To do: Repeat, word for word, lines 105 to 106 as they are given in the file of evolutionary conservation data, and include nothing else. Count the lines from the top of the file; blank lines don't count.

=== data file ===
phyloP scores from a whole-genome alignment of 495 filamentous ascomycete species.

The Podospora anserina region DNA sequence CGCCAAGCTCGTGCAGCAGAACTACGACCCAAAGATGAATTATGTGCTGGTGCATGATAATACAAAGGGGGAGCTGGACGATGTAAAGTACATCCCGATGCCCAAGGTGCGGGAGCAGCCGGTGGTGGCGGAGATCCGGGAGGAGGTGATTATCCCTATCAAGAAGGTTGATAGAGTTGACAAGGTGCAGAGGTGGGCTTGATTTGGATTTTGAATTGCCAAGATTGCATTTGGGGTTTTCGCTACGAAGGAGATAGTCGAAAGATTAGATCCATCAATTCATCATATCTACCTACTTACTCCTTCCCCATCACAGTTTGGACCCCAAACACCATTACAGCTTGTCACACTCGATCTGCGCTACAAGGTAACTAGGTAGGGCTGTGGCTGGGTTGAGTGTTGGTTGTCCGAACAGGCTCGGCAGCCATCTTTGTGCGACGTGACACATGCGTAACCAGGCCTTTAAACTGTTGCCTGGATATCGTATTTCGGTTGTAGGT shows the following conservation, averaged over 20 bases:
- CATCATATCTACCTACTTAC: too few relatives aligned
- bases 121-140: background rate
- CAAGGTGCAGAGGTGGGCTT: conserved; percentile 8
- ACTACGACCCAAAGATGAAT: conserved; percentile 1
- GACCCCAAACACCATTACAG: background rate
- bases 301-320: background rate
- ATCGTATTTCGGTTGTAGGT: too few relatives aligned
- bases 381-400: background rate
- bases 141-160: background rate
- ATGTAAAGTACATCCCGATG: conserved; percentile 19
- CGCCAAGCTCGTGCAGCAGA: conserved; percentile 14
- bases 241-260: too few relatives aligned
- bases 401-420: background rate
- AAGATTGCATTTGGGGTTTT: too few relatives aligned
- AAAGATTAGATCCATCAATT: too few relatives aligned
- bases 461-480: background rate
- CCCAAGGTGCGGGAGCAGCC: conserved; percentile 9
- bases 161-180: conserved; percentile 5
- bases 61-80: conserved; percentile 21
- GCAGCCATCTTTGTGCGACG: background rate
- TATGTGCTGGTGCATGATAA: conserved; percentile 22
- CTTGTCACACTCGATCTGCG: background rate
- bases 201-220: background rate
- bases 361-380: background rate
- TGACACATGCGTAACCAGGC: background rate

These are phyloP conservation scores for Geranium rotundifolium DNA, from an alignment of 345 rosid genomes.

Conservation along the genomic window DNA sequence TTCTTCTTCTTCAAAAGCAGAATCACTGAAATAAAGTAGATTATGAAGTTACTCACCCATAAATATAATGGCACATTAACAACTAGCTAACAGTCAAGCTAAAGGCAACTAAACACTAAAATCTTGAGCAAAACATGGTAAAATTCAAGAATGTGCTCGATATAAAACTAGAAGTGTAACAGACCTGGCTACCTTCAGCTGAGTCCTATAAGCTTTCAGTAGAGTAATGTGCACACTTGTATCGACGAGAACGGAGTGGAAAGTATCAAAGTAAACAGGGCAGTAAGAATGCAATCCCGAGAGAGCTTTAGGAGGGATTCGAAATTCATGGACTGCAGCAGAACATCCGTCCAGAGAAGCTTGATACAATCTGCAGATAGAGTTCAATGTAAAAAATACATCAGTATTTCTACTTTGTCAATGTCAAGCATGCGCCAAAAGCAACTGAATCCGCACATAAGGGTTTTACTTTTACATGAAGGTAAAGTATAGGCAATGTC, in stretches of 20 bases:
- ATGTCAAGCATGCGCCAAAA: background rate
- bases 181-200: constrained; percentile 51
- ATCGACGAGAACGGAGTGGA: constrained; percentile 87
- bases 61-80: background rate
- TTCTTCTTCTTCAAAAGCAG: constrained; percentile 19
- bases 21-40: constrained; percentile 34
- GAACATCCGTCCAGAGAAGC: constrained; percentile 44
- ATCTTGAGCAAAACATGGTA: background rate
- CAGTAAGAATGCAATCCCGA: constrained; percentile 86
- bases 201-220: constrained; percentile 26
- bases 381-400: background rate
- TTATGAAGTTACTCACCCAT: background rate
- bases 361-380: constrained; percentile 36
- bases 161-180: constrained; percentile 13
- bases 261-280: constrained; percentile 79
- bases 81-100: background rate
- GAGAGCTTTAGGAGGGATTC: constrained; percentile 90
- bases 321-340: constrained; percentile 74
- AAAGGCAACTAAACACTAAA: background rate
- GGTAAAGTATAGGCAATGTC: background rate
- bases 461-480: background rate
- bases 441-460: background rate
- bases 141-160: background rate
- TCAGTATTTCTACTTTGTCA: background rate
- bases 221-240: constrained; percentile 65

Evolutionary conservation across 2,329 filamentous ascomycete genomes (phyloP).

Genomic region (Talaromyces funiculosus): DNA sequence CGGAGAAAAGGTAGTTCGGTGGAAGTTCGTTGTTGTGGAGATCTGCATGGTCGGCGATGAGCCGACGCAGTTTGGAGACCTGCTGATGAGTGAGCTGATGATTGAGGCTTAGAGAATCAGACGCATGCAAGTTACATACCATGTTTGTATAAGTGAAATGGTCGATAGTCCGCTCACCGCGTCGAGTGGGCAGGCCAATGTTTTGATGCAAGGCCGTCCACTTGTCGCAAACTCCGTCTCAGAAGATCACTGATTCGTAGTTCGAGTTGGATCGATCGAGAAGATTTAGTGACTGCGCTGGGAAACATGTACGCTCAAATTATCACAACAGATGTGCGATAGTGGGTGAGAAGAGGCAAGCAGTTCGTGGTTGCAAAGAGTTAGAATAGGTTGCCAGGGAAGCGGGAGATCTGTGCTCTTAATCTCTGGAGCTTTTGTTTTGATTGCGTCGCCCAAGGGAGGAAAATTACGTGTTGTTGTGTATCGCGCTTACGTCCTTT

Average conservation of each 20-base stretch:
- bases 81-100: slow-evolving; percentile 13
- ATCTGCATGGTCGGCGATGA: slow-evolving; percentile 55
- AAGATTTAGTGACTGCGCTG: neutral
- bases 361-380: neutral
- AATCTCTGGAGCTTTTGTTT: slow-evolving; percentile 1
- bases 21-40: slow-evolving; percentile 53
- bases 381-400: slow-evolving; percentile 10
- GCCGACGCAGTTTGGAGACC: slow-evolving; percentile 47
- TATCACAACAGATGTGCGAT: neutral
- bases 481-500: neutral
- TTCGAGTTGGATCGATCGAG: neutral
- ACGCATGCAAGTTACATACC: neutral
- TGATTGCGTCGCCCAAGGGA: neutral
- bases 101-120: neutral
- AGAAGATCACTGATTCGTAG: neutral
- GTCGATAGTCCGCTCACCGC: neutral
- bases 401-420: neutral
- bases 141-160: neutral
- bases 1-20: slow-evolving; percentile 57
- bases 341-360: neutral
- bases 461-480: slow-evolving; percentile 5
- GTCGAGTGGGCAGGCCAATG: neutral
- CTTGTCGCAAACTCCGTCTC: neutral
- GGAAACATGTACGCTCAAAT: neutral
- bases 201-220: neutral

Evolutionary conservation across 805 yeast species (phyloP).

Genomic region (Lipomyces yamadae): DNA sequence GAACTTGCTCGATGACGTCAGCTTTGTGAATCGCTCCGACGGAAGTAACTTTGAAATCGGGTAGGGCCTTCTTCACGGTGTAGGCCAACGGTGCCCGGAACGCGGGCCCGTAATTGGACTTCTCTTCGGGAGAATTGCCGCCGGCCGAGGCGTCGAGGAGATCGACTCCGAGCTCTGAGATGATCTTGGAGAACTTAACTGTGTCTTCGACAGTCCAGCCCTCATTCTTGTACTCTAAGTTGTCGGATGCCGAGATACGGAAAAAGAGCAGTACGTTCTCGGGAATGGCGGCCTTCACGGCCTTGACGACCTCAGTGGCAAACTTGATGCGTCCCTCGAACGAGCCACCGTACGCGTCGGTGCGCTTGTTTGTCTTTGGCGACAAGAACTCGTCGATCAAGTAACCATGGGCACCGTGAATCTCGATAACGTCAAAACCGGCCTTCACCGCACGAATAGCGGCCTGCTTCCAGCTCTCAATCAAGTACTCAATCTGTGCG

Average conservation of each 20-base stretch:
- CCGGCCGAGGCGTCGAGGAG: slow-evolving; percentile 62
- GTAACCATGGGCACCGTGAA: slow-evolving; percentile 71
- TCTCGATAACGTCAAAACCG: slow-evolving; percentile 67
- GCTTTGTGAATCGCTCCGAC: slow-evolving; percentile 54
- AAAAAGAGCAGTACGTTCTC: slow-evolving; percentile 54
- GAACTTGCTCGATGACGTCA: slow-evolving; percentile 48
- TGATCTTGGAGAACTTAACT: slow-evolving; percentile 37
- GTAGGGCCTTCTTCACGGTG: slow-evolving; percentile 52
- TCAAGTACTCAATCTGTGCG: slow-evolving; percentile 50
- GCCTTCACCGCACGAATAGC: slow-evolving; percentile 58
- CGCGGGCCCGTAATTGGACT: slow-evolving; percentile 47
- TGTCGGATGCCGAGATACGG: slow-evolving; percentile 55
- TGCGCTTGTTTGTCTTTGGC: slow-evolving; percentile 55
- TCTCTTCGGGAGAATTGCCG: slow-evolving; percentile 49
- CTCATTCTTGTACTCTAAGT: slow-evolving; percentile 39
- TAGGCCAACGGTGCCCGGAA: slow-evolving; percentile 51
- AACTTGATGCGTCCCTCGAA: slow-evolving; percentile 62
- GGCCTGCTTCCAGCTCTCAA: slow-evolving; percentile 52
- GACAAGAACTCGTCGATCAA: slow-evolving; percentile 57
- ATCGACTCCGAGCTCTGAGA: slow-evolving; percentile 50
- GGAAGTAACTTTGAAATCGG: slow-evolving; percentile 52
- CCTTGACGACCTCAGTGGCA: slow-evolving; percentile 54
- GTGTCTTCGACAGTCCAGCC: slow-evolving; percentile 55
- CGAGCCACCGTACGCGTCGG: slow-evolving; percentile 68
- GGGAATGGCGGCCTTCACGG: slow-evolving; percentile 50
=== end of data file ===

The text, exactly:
- ATCGACTCCGAGCTCTGAGA: slow-evolving; percentile 50
- GGAAGTAACTTTGAAATCGG: slow-evolving; percentile 52